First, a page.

Gain for an Unbypassed Cathode.

Resistance coupled amplifier charts don't give gain values for an amplifier with no cathode bypass capacitor. The approximation RL / Rk is so poor for tubes that it isn't worth fooling with. If you want to design a low distortion pentode amplifier and need to know the gain for an unbypassed cathode here is the procedure.

1. Design a pentode amplifier from the resistance coupled amplifier charts in a tube manual.

2. Use the stated value of low distortion gain in the equation below to find the operating value of Gm.

Gm = Av ( rp + Rbc ) / ( rp Rbc )

3. Use this value of Gm in the unbypassed equation to calculate the true gain.

Example 5.3

The plate resistance of the pentode section of a 6U8, triode - pentode, is given as 0.4 meg ohms. The resistance coupled amplifier chart gives the following data.

Ebb = 250 v
Rb = 270 k ohms
Rg2 = 820 k ohms
Rcf = 1 meg ohm
Rk = 1200 ohms
Ib = 0.72 mA
Ig2 = 0.26 mA
Ec1 = -1.0 v
Ec2 = 37 v
Eb = 55 v

Esig = 0.1 vAC
Eout = 22 vAC
Gain = 220
%Dist = 0.82 %

Esig(1) = 0.35 vAC
Eout = 63 vAC
Gain = 180
%Dist = 4.8%

(1) Taken at grid, g1, current of 1/8 microamp.

This is a lot more information than we need to work the problem but I thought I would give you the whole thing to give you an idea of what you can get from resistance coupled amplifier charts.

Calculate (a) the operating transconductance of the tube, (b) the gain without a cathode bypass capacitor.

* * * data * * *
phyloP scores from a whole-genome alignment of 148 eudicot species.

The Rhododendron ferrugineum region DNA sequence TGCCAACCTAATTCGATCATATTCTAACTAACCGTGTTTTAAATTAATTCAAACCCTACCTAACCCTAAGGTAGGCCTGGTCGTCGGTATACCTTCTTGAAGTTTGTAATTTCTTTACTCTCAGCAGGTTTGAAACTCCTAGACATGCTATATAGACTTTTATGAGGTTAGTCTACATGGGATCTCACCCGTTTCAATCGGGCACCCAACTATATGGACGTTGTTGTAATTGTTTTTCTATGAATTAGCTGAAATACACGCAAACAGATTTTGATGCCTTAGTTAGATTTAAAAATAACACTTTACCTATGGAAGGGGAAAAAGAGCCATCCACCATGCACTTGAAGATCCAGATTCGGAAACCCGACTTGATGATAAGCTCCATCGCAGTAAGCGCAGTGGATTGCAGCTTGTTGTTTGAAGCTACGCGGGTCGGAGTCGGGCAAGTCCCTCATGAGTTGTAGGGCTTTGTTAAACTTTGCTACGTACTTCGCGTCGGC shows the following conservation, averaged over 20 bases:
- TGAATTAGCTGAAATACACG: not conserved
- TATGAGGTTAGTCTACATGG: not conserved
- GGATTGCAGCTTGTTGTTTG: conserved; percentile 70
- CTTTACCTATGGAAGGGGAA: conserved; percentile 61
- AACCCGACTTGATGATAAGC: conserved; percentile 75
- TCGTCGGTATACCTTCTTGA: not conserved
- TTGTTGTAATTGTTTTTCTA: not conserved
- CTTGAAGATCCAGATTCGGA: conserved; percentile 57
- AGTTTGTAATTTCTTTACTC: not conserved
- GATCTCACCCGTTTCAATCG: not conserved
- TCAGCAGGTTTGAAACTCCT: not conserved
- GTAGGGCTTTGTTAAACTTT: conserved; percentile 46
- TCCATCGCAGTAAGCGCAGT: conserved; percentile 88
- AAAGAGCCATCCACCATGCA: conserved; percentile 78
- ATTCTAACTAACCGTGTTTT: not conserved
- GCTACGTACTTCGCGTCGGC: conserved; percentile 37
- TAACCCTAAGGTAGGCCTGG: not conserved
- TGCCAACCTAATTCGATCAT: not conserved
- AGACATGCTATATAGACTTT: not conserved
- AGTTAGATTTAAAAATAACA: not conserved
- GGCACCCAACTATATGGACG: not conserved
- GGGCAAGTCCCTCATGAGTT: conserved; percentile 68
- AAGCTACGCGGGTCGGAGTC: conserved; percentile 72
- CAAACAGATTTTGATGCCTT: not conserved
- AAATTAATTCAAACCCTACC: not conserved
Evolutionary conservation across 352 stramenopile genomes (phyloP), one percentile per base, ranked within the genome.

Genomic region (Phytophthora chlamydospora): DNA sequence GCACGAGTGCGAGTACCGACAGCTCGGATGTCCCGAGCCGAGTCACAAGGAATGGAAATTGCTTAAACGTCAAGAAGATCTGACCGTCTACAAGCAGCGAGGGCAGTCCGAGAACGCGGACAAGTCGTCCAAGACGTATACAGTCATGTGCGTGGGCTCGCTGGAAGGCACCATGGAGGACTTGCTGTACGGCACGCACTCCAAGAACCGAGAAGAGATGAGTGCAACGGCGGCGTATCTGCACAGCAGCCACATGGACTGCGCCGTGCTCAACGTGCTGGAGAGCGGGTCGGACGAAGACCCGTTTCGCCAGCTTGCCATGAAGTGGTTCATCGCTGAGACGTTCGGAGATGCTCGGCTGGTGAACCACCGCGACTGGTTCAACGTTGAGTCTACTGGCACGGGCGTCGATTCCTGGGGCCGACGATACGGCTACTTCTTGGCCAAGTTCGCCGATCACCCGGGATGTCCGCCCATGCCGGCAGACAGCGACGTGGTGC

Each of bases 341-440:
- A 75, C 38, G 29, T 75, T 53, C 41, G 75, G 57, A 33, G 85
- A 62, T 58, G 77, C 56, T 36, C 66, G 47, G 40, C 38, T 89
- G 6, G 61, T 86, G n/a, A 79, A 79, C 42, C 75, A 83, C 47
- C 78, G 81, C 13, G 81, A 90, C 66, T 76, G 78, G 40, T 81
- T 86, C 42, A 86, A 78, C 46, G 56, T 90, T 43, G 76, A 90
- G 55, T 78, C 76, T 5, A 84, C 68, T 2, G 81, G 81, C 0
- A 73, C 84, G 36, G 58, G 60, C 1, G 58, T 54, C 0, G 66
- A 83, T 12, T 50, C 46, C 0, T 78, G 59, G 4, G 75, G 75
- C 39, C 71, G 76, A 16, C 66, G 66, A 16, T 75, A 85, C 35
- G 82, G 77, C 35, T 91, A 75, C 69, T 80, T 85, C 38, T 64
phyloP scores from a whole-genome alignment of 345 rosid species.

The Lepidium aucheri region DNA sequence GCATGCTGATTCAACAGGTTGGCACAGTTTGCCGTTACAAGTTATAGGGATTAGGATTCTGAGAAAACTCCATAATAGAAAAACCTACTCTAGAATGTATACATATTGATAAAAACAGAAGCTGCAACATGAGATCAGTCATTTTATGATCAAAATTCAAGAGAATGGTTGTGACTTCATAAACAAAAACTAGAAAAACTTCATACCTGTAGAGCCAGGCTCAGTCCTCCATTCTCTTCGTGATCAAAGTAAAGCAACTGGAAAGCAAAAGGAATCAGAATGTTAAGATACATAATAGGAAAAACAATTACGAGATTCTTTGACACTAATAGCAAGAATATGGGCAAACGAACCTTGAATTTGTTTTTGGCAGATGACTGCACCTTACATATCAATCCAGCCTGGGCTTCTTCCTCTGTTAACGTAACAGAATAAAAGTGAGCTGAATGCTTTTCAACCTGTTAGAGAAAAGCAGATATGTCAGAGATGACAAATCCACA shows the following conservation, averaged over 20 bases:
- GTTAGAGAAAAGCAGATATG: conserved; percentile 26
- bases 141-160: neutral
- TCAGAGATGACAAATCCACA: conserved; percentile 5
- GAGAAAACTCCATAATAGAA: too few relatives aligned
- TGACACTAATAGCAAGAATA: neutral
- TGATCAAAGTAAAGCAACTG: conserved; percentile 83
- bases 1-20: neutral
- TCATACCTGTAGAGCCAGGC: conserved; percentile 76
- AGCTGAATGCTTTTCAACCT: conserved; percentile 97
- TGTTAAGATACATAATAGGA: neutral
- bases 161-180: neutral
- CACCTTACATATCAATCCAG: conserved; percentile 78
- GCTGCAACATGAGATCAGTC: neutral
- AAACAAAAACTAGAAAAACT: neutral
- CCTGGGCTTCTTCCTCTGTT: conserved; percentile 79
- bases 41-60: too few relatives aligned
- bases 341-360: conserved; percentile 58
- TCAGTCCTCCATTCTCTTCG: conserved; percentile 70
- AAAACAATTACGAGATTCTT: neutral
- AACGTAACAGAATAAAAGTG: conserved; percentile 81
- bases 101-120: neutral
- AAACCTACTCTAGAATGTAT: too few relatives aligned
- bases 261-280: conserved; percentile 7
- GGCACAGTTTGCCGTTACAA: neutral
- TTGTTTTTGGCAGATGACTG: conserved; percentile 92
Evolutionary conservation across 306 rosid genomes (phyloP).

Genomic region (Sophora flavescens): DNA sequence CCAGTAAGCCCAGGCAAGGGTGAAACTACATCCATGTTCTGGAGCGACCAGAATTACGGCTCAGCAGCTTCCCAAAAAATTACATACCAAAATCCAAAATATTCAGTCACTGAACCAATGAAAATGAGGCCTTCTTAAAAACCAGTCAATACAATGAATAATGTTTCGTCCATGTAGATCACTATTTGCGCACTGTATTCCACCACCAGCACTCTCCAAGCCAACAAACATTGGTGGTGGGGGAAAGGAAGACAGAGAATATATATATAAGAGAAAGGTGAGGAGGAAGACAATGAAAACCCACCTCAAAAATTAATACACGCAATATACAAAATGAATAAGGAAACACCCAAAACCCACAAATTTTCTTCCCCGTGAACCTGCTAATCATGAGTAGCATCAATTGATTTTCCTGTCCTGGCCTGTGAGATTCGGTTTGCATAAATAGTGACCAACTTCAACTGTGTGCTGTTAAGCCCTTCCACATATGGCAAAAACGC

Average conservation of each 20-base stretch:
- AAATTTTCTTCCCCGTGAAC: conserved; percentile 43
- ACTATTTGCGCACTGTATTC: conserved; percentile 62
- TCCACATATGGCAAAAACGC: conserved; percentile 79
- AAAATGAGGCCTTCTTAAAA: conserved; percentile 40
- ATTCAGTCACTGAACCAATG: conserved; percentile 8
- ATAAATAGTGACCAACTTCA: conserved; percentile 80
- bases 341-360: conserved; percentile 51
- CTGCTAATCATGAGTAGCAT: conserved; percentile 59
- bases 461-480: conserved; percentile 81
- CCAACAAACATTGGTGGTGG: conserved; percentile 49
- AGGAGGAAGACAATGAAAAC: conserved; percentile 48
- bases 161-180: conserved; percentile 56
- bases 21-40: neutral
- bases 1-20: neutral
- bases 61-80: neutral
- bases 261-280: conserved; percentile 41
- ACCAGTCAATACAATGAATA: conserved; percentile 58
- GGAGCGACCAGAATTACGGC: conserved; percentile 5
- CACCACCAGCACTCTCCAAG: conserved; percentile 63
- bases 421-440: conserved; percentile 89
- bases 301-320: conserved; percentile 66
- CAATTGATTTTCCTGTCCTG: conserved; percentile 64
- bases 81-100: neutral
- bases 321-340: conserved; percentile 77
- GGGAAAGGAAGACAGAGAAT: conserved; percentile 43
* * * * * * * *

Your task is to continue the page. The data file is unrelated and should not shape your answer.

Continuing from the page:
The Miller Effect with Pentodes.

And you were thinking I would never get back to it. We have an example so lets work an example.

Example 5.4

Using the full gain of the pentode section of a 6U8 above calculate the effective input capacitance. Capacitance values for a shielded tube are as follows. Cin = 5 pf. Cgp = 0.006 pf.


From this calculation you can see that a pentode has at least two advantages over a triode. 1) it has more gain and 2) it has a much lower input capacitance. Pentodes do tend to produce more distortion than triodes which accounts for the popularity of the 12AX7. But in RF circuits you almost never see triodes.

The Heptode.

As the name implies the heptode has 7 elements, one cathode, 5 grids, and 1 plate. This tube is often called a pentagrid converter. Pentagrid as in 5 grids. It has one application, to serve as a mixer in radio receivers. (I have breadboarded and tested an audio voltage controlled amplifier using one of these tubes). For the gory details about these tubes I refer you to other pages on this site. Under the heading of "Radios" Simple Superhet, and under the heading "The All American 5" The Converter.

A foolish man dreams of wealth,
a rich man dreams of wisdom,
and a wise man dreams of tubes aglow all in a row.

This page last updated March 4, 2004.